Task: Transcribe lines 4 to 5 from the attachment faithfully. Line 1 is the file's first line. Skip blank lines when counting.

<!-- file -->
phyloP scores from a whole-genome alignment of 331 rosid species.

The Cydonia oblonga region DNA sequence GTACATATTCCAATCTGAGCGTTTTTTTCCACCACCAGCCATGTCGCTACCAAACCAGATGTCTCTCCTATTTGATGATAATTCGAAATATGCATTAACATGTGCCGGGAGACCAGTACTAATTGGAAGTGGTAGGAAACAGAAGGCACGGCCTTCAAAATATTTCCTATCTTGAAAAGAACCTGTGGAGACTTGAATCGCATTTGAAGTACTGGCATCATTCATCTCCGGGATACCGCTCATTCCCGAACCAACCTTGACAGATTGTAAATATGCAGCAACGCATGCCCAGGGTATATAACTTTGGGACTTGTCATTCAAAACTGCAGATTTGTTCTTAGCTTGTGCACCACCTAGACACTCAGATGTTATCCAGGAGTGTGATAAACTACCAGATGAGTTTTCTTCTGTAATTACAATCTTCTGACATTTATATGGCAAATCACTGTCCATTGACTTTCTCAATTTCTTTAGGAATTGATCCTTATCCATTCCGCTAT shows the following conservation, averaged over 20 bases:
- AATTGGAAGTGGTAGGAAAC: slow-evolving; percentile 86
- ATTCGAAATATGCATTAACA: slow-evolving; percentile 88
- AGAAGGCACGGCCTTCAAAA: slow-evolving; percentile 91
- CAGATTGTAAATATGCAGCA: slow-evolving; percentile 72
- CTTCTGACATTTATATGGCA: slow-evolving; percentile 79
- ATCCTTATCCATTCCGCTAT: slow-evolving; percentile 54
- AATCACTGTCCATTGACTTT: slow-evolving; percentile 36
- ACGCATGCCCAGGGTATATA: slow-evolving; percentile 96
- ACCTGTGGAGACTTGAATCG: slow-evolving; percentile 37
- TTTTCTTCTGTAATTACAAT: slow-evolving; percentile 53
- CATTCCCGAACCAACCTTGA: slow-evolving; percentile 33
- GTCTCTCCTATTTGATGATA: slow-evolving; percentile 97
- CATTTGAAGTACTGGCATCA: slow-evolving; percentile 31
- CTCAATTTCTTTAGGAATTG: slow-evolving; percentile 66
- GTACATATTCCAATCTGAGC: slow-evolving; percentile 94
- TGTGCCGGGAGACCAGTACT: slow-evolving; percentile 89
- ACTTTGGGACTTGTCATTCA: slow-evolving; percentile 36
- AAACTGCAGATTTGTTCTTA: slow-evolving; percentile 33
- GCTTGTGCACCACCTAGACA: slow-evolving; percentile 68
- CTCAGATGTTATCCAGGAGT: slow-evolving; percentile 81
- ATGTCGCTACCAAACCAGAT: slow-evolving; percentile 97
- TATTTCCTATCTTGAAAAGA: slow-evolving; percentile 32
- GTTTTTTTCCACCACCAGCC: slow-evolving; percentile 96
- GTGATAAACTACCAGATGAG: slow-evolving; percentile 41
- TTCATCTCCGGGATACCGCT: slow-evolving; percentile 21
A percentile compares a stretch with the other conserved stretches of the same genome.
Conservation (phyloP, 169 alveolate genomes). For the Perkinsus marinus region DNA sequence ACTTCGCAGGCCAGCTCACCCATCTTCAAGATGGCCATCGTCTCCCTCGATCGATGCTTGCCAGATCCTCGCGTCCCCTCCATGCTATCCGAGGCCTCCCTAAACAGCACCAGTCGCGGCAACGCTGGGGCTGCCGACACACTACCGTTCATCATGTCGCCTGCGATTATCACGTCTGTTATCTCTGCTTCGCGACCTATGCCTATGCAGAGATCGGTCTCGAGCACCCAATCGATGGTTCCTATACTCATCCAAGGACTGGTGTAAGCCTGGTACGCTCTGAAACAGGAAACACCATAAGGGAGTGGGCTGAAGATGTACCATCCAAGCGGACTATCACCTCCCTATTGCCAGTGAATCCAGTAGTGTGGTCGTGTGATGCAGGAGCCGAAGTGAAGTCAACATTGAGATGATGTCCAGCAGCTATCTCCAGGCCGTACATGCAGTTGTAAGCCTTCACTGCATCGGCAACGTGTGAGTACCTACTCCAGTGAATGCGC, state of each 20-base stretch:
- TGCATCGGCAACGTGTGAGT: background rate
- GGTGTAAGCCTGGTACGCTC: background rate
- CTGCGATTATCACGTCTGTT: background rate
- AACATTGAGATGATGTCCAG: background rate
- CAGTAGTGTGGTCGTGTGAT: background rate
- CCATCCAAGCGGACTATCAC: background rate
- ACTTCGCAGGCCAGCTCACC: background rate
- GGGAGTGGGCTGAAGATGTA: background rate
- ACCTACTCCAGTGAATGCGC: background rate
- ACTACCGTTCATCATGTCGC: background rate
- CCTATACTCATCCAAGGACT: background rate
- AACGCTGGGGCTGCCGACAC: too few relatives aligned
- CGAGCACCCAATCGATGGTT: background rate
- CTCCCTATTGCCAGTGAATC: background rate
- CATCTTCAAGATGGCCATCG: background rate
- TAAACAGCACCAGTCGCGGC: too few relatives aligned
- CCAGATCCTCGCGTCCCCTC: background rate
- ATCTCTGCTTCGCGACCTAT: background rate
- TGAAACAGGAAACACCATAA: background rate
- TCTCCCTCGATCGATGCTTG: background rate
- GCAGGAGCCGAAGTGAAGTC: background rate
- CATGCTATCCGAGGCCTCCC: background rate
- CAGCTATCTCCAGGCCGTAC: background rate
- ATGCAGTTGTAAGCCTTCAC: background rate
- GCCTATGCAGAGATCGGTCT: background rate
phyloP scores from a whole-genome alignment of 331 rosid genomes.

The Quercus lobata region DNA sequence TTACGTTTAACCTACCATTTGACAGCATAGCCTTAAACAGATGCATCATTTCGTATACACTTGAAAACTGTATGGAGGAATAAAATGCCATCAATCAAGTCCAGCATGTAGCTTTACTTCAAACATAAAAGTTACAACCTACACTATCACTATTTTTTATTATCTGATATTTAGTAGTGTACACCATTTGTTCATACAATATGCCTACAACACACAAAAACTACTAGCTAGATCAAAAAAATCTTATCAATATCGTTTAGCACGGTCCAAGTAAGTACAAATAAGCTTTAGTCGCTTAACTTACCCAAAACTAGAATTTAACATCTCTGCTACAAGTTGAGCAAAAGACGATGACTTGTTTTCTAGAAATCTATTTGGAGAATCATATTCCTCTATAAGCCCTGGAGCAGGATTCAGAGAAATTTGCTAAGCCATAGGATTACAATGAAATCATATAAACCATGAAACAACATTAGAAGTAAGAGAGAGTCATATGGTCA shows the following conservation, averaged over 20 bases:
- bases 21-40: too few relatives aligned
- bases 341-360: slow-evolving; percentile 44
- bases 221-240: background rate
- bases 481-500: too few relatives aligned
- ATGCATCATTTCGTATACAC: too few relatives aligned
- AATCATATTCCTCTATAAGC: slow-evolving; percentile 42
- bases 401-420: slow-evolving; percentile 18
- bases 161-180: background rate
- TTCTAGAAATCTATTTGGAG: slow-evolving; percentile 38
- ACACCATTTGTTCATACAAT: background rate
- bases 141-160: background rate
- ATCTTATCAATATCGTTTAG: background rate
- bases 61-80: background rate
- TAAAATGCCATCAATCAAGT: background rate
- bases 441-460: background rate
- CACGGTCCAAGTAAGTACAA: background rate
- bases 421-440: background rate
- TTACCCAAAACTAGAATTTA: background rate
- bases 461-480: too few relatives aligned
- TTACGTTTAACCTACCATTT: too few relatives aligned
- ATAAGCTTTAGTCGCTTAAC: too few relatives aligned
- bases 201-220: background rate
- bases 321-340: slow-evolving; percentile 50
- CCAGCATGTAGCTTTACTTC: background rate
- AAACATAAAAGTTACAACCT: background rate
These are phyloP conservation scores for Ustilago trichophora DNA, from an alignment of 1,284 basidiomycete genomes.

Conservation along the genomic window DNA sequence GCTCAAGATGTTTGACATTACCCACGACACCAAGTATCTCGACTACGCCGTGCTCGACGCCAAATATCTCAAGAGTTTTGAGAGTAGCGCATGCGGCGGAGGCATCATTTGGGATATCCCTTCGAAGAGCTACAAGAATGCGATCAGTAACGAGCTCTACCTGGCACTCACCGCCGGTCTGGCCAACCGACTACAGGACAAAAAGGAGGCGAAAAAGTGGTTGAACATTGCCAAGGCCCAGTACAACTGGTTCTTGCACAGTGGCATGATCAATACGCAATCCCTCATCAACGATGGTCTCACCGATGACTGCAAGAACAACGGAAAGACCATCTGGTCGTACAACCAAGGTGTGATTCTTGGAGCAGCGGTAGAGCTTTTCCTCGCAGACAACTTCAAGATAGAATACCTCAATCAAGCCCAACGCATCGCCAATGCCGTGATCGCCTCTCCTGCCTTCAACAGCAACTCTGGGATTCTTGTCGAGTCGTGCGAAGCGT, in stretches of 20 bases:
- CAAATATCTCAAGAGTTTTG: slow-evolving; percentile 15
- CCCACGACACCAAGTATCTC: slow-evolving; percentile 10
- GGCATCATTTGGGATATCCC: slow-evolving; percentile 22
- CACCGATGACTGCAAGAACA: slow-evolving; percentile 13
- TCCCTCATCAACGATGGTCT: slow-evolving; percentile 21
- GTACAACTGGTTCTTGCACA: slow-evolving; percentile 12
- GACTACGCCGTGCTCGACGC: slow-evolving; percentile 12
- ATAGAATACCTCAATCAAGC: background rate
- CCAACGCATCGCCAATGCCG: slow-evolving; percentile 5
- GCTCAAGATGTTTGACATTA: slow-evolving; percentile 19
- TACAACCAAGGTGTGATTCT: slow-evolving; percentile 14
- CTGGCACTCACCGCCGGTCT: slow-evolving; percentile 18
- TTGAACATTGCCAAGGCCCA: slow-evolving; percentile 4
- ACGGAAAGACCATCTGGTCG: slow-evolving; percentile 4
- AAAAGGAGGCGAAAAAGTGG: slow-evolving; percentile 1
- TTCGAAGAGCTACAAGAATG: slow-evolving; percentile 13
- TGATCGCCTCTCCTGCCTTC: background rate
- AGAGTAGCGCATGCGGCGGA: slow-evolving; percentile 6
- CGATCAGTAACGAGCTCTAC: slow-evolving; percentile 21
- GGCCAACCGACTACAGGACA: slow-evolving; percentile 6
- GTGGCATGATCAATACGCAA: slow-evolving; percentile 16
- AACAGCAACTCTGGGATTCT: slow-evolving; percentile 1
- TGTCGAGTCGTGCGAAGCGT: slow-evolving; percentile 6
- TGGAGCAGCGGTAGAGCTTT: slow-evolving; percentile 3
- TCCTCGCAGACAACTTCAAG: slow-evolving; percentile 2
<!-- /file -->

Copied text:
- ATTCGAAATATGCATTAACA: slow-evolving; percentile 88
- AGAAGGCACGGCCTTCAAAA: slow-evolving; percentile 91